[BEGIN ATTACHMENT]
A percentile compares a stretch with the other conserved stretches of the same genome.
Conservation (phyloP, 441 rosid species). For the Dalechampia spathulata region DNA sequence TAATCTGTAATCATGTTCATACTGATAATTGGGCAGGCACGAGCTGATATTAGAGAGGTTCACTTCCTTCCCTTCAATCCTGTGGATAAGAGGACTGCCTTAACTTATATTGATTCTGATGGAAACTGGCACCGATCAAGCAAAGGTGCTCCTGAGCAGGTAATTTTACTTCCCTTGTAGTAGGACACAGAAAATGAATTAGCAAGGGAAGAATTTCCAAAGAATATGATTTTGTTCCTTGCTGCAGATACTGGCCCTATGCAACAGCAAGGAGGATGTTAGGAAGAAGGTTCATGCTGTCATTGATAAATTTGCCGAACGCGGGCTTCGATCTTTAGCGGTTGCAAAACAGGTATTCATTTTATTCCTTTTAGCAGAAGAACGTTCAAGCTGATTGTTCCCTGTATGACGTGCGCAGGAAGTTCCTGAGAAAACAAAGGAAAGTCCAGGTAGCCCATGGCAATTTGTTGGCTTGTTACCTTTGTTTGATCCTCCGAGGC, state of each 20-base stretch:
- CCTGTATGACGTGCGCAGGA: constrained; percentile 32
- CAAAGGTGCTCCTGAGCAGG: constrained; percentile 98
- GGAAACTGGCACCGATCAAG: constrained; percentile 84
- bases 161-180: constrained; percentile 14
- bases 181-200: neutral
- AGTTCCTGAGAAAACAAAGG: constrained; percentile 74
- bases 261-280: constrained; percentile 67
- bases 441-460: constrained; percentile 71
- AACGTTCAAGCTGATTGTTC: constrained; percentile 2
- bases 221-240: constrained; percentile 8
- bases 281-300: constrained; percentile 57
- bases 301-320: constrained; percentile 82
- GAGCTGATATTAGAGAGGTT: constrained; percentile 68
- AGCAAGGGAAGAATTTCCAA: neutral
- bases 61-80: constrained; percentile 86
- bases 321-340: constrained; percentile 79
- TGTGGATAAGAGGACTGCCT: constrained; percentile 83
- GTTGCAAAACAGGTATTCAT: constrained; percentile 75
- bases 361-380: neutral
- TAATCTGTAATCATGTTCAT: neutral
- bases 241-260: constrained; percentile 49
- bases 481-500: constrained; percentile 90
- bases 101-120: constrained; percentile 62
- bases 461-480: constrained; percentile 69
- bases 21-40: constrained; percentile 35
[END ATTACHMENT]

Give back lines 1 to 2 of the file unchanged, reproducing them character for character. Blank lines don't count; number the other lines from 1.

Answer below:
A percentile compares a stretch with the other conserved stretches of the same genome.
Conservation (phyloP, 441 rosid species). For the Dalechampia spathulata region DNA sequence TAATCTGTAATCATGTTCATACTGATAATTGGGCAGGCACGAGCTGATATTAGAGAGGTTCACTTCCTTCCCTTCAATCCTGTGGATAAGAGGACTGCCTTAACTTATATTGATTCTGATGGAAACTGGCACCGATCAAGCAAAGGTGCTCCTGAGCAGGTAATTTTACTTCCCTTGTAGTAGGACACAGAAAATGAATTAGCAAGGGAAGAATTTCCAAAGAATATGATTTTGTTCCTTGCTGCAGATACTGGCCCTATGCAACAGCAAGGAGGATGTTAGGAAGAAGGTTCATGCTGTCATTGATAAATTTGCCGAACGCGGGCTTCGATCTTTAGCGGTTGCAAAACAGGTATTCATTTTATTCCTTTTAGCAGAAGAACGTTCAAGCTGATTGTTCCCTGTATGACGTGCGCAGGAAGTTCCTGAGAAAACAAAGGAAAGTCCAGGTAGCCCATGGCAATTTGTTGGCTTGTTACCTTTGTTTGATCCTCCGAGGC, state of each 20-base stretch: